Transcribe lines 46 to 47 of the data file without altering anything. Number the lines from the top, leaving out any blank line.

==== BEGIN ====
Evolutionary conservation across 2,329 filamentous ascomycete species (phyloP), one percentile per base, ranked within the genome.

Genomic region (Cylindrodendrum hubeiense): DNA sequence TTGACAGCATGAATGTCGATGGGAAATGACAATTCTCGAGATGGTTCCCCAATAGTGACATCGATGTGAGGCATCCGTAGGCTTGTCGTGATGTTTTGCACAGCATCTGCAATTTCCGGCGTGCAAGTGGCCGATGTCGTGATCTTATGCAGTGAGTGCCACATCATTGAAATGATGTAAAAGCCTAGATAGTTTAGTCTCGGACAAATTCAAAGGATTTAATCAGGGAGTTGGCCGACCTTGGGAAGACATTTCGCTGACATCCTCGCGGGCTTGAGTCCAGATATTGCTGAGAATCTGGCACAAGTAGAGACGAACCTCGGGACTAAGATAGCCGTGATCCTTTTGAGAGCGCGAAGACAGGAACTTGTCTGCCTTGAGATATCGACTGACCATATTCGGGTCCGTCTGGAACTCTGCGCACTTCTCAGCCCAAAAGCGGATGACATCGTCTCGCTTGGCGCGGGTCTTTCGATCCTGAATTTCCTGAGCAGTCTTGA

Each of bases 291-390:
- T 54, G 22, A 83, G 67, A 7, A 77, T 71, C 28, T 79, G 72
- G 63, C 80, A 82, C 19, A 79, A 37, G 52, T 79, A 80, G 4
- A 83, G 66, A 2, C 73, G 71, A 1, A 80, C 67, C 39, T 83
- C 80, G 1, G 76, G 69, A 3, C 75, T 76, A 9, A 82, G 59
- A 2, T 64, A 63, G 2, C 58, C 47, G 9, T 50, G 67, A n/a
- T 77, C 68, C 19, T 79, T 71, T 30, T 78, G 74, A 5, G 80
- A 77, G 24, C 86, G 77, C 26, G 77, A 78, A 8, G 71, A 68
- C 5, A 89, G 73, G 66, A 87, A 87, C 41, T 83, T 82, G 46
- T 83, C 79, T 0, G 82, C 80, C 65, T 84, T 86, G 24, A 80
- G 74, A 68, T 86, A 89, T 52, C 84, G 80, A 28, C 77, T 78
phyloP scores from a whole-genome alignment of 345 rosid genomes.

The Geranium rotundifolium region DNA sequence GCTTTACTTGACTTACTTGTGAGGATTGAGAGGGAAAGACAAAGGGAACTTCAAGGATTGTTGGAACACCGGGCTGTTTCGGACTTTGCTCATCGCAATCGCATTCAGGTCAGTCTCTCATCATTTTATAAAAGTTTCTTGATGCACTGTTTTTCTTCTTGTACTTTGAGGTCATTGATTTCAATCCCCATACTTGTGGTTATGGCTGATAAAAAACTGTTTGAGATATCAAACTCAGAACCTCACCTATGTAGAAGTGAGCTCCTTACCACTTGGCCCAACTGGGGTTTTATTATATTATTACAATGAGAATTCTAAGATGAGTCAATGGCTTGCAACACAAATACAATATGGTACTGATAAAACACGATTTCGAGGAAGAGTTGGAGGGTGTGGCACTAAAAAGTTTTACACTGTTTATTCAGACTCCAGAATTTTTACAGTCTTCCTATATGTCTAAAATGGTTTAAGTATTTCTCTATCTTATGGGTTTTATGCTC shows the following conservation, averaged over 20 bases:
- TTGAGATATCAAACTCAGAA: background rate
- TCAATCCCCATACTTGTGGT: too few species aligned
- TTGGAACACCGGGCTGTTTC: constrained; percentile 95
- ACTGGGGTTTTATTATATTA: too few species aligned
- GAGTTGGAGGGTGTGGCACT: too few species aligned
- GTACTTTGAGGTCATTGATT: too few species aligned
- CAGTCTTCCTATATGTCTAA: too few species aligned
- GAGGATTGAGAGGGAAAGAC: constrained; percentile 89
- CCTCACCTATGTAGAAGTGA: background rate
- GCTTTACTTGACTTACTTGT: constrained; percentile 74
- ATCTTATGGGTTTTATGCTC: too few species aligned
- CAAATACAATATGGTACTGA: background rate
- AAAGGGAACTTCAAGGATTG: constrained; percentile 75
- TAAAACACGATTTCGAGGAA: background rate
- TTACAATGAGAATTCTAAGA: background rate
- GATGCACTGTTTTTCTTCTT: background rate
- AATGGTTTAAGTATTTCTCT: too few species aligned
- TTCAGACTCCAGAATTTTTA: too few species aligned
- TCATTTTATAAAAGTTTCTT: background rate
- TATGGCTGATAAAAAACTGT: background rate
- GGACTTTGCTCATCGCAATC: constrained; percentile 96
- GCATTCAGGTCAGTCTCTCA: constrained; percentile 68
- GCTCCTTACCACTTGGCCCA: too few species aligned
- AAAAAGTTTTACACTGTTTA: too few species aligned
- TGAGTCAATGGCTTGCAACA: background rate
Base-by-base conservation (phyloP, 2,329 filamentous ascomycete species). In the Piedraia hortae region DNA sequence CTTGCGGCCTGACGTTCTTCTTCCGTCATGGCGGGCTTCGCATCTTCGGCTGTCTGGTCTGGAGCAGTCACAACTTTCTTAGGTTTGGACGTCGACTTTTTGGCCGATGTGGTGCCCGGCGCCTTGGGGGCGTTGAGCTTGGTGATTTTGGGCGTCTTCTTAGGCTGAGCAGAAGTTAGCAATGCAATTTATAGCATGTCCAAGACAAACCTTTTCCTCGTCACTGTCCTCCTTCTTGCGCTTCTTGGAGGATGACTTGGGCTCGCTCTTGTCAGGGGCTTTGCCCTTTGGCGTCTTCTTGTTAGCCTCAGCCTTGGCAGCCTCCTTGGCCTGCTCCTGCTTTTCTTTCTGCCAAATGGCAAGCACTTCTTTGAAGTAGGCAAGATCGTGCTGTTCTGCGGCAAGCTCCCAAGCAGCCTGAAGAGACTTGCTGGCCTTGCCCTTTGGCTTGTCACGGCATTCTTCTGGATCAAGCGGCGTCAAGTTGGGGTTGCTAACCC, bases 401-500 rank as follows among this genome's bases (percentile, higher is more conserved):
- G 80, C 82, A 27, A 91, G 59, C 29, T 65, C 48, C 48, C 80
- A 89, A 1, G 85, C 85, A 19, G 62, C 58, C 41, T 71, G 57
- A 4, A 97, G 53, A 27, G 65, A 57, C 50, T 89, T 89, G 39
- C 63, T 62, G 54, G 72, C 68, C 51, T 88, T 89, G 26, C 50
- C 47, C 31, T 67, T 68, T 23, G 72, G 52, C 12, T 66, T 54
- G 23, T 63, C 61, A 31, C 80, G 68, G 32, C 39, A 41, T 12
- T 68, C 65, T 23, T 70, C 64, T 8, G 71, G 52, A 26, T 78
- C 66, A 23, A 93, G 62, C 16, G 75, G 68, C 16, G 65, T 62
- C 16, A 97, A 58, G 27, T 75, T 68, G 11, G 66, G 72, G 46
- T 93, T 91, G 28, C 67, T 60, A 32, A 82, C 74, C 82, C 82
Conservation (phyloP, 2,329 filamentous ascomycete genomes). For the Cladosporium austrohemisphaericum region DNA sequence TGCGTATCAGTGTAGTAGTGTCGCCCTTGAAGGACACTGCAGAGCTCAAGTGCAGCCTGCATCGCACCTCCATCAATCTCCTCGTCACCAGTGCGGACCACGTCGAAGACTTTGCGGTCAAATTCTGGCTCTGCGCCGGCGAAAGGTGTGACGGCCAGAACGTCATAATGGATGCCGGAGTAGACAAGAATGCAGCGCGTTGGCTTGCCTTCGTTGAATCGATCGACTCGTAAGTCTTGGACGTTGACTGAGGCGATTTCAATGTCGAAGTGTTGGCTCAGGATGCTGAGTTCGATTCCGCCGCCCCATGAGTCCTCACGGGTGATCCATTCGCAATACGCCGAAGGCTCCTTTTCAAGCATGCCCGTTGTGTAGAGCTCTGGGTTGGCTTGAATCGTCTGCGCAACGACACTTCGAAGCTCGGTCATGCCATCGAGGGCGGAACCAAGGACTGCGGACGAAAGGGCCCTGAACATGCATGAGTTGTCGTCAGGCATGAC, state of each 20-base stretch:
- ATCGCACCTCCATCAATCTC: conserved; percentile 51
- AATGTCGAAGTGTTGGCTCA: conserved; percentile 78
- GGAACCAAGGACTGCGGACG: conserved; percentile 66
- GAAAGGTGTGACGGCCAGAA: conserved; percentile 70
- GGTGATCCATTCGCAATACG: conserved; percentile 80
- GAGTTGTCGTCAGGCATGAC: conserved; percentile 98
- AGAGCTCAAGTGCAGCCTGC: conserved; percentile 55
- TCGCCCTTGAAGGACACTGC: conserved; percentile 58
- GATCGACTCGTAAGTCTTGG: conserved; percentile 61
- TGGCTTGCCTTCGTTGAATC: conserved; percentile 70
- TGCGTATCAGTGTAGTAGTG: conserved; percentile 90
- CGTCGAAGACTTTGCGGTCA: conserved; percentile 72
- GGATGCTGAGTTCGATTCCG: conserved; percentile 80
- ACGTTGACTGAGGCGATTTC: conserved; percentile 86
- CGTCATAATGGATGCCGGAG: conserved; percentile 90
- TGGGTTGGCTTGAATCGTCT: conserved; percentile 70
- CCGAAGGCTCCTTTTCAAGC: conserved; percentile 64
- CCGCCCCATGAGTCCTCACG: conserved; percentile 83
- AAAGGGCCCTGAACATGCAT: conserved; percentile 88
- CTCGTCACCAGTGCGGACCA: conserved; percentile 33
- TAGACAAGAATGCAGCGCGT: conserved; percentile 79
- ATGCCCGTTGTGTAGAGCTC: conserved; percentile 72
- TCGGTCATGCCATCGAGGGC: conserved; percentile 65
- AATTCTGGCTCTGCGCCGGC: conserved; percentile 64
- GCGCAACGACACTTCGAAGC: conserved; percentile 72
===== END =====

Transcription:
- C 47, C 31, T 67, T 68, T 23, G 72, G 52, C 12, T 66, T 54
- G 23, T 63, C 61, A 31, C 80, G 68, G 32, C 39, A 41, T 12